Spring is time for big time fish tales
Spring is almost upon us – or so it feels like that today. Time for spending weekends playing baseball, soccer and, of course, fishing.
I was driving through the south end of the county yesterday and saw several herd of cattle grazing. My dad always told me that you could tell if the fish are biting by whether or not cows are grazing but I’m not sure if this is true or not. It seems like by the time I get to a place where I can test this theory they stop.
Over the years I have had many experiences while fishing; some memorable, some I would rather forget. Between trips to the ER over stupid accidents to an assortment of snags that have netted everything under the sun except fish, I could probably write about a book about fish tales.
In light of Demopolis native Boyd Duckett’s return to the Bassmaster Classic, I thought I would share some fish tales I found in the Internet recently.
Last year in North Carolina, David Hayes’ granddaughter asked him to hold her Barbie rod and reel while she went to the bathroom.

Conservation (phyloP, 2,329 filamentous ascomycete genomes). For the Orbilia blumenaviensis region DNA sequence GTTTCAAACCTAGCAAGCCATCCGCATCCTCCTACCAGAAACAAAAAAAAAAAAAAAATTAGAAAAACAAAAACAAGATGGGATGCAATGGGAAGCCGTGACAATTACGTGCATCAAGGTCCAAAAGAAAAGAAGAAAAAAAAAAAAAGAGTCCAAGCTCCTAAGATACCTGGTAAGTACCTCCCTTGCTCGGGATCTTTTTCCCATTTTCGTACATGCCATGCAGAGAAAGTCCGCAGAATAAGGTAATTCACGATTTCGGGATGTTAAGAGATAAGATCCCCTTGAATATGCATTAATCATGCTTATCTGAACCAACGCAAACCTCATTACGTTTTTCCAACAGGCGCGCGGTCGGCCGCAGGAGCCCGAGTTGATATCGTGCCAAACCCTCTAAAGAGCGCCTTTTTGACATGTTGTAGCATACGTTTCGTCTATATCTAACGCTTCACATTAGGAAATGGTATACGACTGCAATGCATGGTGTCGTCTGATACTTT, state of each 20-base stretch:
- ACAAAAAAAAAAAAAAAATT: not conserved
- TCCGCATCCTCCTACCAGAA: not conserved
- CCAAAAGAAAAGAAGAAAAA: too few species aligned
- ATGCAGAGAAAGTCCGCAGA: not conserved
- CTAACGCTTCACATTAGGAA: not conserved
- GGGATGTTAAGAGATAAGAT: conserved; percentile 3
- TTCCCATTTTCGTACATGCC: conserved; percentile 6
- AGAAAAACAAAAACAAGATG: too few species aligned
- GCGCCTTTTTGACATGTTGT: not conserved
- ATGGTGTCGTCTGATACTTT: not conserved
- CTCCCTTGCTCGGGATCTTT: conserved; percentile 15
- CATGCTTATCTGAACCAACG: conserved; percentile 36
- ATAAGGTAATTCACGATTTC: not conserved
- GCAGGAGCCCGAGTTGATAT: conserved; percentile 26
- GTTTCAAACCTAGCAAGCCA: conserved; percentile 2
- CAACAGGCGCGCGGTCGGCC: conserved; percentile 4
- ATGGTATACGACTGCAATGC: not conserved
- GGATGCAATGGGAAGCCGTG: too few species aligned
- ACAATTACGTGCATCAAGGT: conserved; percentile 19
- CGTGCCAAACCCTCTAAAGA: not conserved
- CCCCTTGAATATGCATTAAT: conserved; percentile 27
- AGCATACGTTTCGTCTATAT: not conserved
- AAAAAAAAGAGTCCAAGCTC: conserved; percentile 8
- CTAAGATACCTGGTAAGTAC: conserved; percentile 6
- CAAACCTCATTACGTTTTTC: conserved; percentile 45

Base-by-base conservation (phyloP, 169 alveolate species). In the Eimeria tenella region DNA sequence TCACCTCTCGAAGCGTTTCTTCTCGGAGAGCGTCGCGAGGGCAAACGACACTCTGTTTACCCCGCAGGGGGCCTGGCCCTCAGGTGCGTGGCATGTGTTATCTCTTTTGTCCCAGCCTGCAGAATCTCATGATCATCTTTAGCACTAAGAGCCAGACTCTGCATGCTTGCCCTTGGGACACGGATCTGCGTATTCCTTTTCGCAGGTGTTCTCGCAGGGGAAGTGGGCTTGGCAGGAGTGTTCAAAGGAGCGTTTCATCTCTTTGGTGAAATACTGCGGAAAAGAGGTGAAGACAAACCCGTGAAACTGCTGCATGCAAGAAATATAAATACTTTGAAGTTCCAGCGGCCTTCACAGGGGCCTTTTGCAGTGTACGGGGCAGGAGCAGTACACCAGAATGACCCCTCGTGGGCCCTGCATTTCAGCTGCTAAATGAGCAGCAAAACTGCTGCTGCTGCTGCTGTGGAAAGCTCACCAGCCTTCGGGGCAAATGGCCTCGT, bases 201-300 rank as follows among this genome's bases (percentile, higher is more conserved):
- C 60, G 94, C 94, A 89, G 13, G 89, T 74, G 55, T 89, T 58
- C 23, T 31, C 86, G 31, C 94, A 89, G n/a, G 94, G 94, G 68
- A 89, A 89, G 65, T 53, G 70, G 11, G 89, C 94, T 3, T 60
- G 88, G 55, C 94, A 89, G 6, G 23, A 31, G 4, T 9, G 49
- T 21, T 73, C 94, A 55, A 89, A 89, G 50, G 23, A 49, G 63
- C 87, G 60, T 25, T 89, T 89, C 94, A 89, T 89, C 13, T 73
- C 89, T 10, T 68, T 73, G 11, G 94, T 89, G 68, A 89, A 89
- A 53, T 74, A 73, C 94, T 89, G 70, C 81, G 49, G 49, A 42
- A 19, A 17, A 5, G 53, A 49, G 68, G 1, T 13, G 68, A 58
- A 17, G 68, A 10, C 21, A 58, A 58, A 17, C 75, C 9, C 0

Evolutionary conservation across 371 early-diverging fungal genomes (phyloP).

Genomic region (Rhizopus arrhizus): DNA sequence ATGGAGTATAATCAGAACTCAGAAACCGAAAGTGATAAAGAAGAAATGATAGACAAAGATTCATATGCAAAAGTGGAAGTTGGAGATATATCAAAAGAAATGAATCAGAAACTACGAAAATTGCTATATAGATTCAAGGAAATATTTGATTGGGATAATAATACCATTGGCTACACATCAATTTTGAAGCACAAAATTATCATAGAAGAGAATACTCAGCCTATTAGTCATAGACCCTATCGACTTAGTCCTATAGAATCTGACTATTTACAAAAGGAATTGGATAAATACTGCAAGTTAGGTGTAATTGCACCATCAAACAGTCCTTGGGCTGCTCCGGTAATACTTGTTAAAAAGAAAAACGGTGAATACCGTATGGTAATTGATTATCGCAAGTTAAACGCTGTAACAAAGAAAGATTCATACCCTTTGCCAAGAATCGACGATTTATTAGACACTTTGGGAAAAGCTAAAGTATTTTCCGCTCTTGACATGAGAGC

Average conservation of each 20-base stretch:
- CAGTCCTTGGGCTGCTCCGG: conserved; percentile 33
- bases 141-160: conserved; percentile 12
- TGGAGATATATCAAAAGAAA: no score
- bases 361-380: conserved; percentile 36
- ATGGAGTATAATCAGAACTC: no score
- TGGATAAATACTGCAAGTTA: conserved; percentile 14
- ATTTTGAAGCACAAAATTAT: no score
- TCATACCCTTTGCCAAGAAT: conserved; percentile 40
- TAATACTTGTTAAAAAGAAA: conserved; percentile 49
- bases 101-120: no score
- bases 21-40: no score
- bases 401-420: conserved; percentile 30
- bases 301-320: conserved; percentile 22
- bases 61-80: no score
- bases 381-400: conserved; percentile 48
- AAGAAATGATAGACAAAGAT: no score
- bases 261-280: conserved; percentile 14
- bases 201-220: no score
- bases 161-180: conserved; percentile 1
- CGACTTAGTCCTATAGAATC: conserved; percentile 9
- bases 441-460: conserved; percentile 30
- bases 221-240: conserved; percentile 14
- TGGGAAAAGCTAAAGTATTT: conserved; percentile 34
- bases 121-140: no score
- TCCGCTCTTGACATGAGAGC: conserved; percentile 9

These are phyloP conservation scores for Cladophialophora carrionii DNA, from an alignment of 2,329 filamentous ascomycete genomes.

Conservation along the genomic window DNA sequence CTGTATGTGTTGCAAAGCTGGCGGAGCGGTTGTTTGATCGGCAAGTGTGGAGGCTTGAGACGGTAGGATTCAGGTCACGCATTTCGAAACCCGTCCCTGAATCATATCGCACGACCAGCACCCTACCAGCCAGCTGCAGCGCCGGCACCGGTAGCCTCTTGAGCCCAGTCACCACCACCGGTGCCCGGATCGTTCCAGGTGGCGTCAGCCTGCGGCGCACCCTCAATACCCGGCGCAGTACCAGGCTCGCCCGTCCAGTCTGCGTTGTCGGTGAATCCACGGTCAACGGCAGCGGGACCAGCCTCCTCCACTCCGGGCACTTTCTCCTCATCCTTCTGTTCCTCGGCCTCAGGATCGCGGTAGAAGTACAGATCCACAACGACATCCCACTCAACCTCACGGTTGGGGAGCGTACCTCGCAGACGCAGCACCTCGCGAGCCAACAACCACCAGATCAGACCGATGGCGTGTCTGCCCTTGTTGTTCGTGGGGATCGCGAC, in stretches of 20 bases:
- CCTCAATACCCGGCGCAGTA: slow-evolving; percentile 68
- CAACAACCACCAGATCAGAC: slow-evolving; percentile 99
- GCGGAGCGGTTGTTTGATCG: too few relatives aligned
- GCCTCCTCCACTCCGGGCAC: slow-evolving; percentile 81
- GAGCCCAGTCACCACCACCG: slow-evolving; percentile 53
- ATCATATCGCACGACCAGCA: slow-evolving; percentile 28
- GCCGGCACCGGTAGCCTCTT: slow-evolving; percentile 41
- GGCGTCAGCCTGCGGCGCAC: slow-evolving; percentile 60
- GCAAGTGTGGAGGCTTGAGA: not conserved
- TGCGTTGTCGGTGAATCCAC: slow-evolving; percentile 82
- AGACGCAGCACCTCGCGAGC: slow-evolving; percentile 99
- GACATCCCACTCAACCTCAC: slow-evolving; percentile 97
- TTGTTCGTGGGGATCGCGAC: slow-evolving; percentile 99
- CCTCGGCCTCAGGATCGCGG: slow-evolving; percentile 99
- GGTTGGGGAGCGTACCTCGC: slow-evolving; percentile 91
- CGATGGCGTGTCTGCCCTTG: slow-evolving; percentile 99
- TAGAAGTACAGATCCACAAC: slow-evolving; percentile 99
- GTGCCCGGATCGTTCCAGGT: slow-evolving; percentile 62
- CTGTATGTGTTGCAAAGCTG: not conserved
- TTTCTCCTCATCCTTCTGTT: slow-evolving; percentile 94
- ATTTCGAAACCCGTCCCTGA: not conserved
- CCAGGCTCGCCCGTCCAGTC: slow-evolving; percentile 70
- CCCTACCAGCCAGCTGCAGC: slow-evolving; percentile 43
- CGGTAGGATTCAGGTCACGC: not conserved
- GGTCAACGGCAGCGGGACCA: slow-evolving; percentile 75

He did. And seconds later he landed the state record channel catfish at 21 pounds, 1 ounce.
I found a couple of instances where people caught ducks flying overhead. One guy said he was casting his line out and narrowly missed a flock of ducks – or so he thought.
He quickly noticed that the bobber at the end of the line never hit the water. Instead it was soaring up to the clouds wrapped around a mallard. The angler was able to soothe the angry duck down like reeling in a kite to safely remove the line.
One couple had to get the law involved after reeling in their catch. Apparently someone stashed a waterproof meth lab in a cooler under the water in a nearby lake thinking no one would find it.
What they thought was a huge catch turned out to be drug paraphernalia and everything needed to produce crystal meth.
When I was a teenager living near Okatibbee Lake, the Corps of Engineers decided to drain it to plant grass along the lakebed. As the water level lowered, fishermen kept complaining that the bottom of their boats were bumping against a huge boulder at the end of the boat ramp.
Finally the Corps decided to remove it, but instead pulled up a slab of concrete, they hauled in an old car from the mid 1960’s. What they found inside was even more bizarre. Sitting in the driver’s seat was the skeleton of a man. The jeans he had worn with his wallet and drivers license still in the back pocket had been preserved and gave authorities the identity of a young man who had disappeared nearly 20 years before.
You never know what may happen when you sink a line into the murky unknown. If you have any odd experiences while fishing please let me know. You can email me at firstname.lastname@example.org.
John Few is a reporter for the Demopolis Times.